U.S. Senate candidate Thom Tillis on Wednesday said he opposes President Barack Obama’s plan to increase the federal minimum wage, calling it a “dangerous idea.”
The Republican went even further to suggest government shouldn’t set a minimum wage, labeling it an “artificial threshold.”
“I have serious concerns with the discussion around minimum wage because it drives up costs and it could harm jobs,” Tillis said after making his bid official at the State Board of Elections in Raleigh. “Obviously we want people to be paid a wage that could help make ends meet, but when you increase artificially the cost of labor to do a job, then often times those jobs will just go away.”
Obama has proposed increasing the federal minimum wage to $10.10 per hour by 2015. An estimated one in five North Carolina workers make the current minimum wage ($7.25 an hour), according to a report from the left-leaning Economic Policy Institute.
Never miss a local story.
Asked what he considered a living wage, Tillis dodged. He pivoted to say private industry ought to answer the question.
“I think for the most part the market needs to define that,” he answered. “When we create artificial thresholds then you run into a big problem. And I think we need to know that a segment of the population relies on minimum wage, but there are a lot of jobs that go beyond the minimum wage.”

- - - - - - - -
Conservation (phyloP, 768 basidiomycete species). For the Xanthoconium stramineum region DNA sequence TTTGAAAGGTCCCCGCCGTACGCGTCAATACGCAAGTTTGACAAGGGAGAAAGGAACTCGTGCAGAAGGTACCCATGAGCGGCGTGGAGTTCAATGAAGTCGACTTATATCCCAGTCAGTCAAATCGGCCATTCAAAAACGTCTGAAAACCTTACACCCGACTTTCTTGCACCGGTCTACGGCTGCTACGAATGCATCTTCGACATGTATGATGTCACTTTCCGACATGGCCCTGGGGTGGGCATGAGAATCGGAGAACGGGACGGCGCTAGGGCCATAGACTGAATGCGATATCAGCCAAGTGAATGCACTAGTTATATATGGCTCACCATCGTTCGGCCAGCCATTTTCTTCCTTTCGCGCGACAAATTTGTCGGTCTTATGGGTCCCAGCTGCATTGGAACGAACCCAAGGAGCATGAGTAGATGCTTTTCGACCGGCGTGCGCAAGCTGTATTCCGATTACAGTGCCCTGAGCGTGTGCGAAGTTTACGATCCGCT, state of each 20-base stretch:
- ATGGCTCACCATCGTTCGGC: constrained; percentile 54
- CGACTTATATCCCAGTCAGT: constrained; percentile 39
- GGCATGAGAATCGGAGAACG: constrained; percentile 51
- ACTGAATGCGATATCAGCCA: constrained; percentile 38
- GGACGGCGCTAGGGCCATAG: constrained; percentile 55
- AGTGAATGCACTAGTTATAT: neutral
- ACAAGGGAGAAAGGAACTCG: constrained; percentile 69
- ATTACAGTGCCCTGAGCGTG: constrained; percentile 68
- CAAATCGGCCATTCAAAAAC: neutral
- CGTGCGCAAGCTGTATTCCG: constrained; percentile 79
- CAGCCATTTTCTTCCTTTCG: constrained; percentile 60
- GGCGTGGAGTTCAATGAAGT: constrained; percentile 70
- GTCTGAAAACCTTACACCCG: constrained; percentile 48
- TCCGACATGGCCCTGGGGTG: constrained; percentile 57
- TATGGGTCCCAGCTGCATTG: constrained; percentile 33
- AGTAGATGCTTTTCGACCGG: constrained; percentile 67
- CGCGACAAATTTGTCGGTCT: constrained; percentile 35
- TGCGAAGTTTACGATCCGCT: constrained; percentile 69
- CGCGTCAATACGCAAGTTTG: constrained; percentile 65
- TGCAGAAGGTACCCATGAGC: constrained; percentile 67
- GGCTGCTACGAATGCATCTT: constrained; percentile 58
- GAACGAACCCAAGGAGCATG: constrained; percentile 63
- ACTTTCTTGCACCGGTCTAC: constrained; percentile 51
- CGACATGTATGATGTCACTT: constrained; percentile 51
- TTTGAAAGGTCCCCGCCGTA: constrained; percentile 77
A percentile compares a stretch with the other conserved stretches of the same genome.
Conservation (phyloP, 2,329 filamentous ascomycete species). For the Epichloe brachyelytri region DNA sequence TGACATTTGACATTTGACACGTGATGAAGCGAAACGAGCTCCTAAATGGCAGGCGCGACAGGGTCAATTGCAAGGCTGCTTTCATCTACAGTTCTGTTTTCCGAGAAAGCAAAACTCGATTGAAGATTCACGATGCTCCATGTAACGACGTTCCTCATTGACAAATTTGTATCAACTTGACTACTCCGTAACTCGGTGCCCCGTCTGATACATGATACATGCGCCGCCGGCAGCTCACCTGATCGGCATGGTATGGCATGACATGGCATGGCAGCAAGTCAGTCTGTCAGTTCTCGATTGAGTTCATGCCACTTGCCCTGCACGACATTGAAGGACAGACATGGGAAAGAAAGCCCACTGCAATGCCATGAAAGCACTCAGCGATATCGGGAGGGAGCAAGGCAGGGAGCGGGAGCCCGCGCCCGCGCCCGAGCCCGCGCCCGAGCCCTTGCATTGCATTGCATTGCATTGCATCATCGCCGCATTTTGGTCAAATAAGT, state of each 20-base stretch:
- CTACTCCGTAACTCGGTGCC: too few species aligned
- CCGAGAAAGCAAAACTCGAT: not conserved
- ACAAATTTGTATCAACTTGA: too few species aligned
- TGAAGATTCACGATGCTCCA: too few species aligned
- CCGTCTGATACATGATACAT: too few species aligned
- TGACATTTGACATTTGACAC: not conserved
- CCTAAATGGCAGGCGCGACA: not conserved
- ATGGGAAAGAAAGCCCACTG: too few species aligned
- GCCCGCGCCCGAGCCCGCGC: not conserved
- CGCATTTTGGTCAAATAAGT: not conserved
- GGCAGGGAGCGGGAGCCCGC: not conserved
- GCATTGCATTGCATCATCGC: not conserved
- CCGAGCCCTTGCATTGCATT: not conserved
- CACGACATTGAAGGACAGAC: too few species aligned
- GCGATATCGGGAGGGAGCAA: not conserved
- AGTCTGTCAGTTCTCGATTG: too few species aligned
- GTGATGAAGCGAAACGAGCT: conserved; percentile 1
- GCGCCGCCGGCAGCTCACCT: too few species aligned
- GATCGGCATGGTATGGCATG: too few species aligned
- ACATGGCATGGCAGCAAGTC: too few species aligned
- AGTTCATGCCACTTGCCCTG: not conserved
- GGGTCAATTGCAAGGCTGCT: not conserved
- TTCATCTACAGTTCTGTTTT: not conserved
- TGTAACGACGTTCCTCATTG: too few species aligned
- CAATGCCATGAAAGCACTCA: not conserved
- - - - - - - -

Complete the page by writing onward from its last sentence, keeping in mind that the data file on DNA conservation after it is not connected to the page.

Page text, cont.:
But when asked whether he supported repealing the current minimum wage, Tillis stopped short. He said he would be concerned about whether it would destabilize the private market.
“I think you should consider anything that frees up the market to create more jobs,” he said. “But the reality is you can’t unring that bell.”
The House speaker’s stance on the issue puts him in line with his GOP rivals – which now number six – but puts him in a vulnerable position for the general election against Democratic incumbent Kay Hagan.
Hagan supports the president’s plan and intends to make the minimum wage hike a central issue in her re-election bid.
A recent survey from Public Policy Polling, a Raleigh-based Democratic firm, found 56 percent support for increasing the minimum wage to $10 a hour with 33 percent opposed.